#MeToo Made Me Realize What Actually Happened to Me

This is what rape looks like

Content Warning: Rape

I’m sure everyone can remember their sex-ed class: separated by gender, a pamphlet on all the ways your body will change, and how sex is only defined as hetero penetration. For me, these types of classes happened only one week out of the year, from ages ten to fifteen, and after that sex-ed was all on you. I learned what rape was in middle school from an immature classmate who thought it would be funny to look it up in the encyclopedia. I laughed along with my other peers pretending I knew what they were talking about, then when everyone dispersed I looked at the definition. I don’t remember the version of the school library’s encyclopedia, so I can’t give you an exact definition from my experience, but Britannica.com defines rape as:

Rape, act of sexual intercourse with an individual without his or her consent, through force or the threat of force. In many jurisdictions, the crime of rape has been subsumed under that of sexual assault, which also encompasses acts that fall short of intercourse. Rape was long considered to be caused by unbridled sexual desire, but it is now understood as a pathological assertion of power over a victim.

As a twelve-year-old this was mind-blowing and overwhelming. The concept for rape was ingrained in my brain as something that is criminal and violent (which it is). When the words are right there in front of you, it is an easy black and white picture in your head, and because no one else really tells you otherwise, it becomes the only picture.

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Media portrays rape as something that is violent leaving the victim with bruises, scars, afraid of a man’s touch, feeling like soiled goods. Rape is an “act of sexual intercourse with an individual without his or her consent through force or the threat of force.” But in real life, force does not have to mean violence.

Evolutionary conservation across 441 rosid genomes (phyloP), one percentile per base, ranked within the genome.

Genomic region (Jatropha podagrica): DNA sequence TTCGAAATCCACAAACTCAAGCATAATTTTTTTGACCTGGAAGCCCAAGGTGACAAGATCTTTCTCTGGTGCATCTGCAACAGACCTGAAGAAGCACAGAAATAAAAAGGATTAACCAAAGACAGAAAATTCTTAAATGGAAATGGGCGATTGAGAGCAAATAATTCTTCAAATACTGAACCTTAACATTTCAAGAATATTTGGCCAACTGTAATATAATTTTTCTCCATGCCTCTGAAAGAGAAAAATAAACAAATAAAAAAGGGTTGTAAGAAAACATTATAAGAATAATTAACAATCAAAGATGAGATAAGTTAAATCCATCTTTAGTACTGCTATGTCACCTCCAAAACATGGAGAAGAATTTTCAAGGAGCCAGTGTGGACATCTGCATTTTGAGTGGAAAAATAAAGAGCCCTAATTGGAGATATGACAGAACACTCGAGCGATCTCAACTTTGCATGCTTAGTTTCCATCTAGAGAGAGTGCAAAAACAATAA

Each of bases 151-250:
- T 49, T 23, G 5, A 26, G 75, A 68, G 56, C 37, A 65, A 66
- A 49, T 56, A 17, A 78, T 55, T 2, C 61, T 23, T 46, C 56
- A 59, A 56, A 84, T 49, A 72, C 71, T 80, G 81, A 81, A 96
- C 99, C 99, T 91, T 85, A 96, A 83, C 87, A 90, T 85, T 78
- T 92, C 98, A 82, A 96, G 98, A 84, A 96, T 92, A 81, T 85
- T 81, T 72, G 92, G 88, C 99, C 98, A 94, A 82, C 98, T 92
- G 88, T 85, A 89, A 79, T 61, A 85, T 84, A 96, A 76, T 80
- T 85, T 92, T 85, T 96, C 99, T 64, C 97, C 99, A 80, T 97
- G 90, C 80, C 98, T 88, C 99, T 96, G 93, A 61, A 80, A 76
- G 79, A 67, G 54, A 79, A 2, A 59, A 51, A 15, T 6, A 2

Ever since reading that dictionary definition of rape, I knew what to look out for. And I knew that I was one of the lucky ones. I’d never been raped. Sure, I had some sexual experiences that I wanted to lock in a closet and never think of again, but I’d never experienced the violent trauma that so many women live through.

And then last fall, the #MeToo Movement started playing out across our Twitter feeds, and then Facebook, and then real-life conversations, and then the newspapers. The more stories and accusations that come out, the more the stories seemed somewhat familiar. And that terrified me. My news feed overflowed with #MeToo stories: those of sexual harassment, sexual assault, and rape. And I realized an experience I had, that had been eating away at me for over a year, was maybe more than it seemed. That the reason it had been slowly eating out my insides was that it was more than “my mistake,” or “a situation I shouldn’t have gotten myself into.”

To give a little backstory, my ex had cheated on me and broke my trust. We shortly (not soon enough) broke up, and I was left completely heartbroken. I spent an entire year waiting for a call, an apology, some sort of sign that I wasn’t nothing to him. But what I got was—nothing.